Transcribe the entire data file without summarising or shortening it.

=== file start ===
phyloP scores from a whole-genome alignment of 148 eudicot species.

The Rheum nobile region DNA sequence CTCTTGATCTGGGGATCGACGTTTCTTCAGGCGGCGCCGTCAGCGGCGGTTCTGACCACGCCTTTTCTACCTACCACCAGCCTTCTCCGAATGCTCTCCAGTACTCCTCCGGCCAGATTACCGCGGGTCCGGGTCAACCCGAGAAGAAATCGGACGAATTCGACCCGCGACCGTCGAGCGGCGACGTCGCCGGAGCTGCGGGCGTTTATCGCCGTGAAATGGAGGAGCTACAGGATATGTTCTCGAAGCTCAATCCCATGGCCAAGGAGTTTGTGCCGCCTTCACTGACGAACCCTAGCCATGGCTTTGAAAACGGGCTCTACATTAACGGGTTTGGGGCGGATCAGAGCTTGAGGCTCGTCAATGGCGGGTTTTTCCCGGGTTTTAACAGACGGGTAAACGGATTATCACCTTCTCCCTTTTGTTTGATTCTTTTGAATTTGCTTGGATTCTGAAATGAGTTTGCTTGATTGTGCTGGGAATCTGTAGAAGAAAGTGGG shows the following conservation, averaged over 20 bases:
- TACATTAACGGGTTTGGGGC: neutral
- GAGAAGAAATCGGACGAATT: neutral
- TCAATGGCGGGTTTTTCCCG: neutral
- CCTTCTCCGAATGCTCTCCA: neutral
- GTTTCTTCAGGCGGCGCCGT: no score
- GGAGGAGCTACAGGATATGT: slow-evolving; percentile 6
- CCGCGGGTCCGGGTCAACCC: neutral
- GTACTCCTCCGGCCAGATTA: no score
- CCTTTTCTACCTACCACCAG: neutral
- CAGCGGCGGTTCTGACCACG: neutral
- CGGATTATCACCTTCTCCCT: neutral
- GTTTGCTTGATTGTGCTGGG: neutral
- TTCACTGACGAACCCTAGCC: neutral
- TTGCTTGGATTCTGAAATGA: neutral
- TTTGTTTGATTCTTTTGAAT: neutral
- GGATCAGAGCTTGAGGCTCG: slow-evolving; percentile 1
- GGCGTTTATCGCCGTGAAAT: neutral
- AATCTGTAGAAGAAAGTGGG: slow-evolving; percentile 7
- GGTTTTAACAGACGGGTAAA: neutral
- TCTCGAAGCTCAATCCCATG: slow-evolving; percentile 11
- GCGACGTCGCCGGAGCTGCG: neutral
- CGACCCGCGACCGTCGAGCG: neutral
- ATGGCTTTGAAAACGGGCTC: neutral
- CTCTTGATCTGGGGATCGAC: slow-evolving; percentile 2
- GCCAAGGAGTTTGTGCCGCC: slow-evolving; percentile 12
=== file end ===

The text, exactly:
phyloP scores from a whole-genome alignment of 148 eudicot species.

The Rheum nobile region DNA sequence CTCTTGATCTGGGGATCGACGTTTCTTCAGGCGGCGCCGTCAGCGGCGGTTCTGACCACGCCTTTTCTACCTACCACCAGCCTTCTCCGAATGCTCTCCAGTACTCCTCCGGCCAGATTACCGCGGGTCCGGGTCAACCCGAGAAGAAATCGGACGAATTCGACCCGCGACCGTCGAGCGGCGACGTCGCCGGAGCTGCGGGCGTTTATCGCCGTGAAATGGAGGAGCTACAGGATATGTTCTCGAAGCTCAATCCCATGGCCAAGGAGTTTGTGCCGCCTTCACTGACGAACCCTAGCCATGGCTTTGAAAACGGGCTCTACATTAACGGGTTTGGGGCGGATCAGAGCTTGAGGCTCGTCAATGGCGGGTTTTTCCCGGGTTTTAACAGACGGGTAAACGGATTATCACCTTCTCCCTTTTGTTTGATTCTTTTGAATTTGCTTGGATTCTGAAATGAGTTTGCTTGATTGTGCTGGGAATCTGTAGAAGAAAGTGGG shows the following conservation, averaged over 20 bases:
- TACATTAACGGGTTTGGGGC: neutral
- GAGAAGAAATCGGACGAATT: neutral
- TCAATGGCGGGTTTTTCCCG: neutral
- CCTTCTCCGAATGCTCTCCA: neutral
- GTTTCTTCAGGCGGCGCCGT: no score
- GGAGGAGCTACAGGATATGT: slow-evolving; percentile 6
- CCGCGGGTCCGGGTCAACCC: neutral
- GTACTCCTCCGGCCAGATTA: no score
- CCTTTTCTACCTACCACCAG: neutral
- CAGCGGCGGTTCTGACCACG: neutral
- CGGATTATCACCTTCTCCCT: neutral
- GTTTGCTTGATTGTGCTGGG: neutral
- TTCACTGACGAACCCTAGCC: neutral
- TTGCTTGGATTCTGAAATGA: neutral
- TTTGTTTGATTCTTTTGAAT: neutral
- GGATCAGAGCTTGAGGCTCG: slow-evolving; percentile 1
- GGCGTTTATCGCCGTGAAAT: neutral
- AATCTGTAGAAGAAAGTGGG: slow-evolving; percentile 7
- GGTTTTAACAGACGGGTAAA: neutral
- TCTCGAAGCTCAATCCCATG: slow-evolving; percentile 11
- GCGACGTCGCCGGAGCTGCG: neutral
- CGACCCGCGACCGTCGAGCG: neutral
- ATGGCTTTGAAAACGGGCTC: neutral
- CTCTTGATCTGGGGATCGAC: slow-evolving; percentile 2
- GCCAAGGAGTTTGTGCCGCC: slow-evolving; percentile 12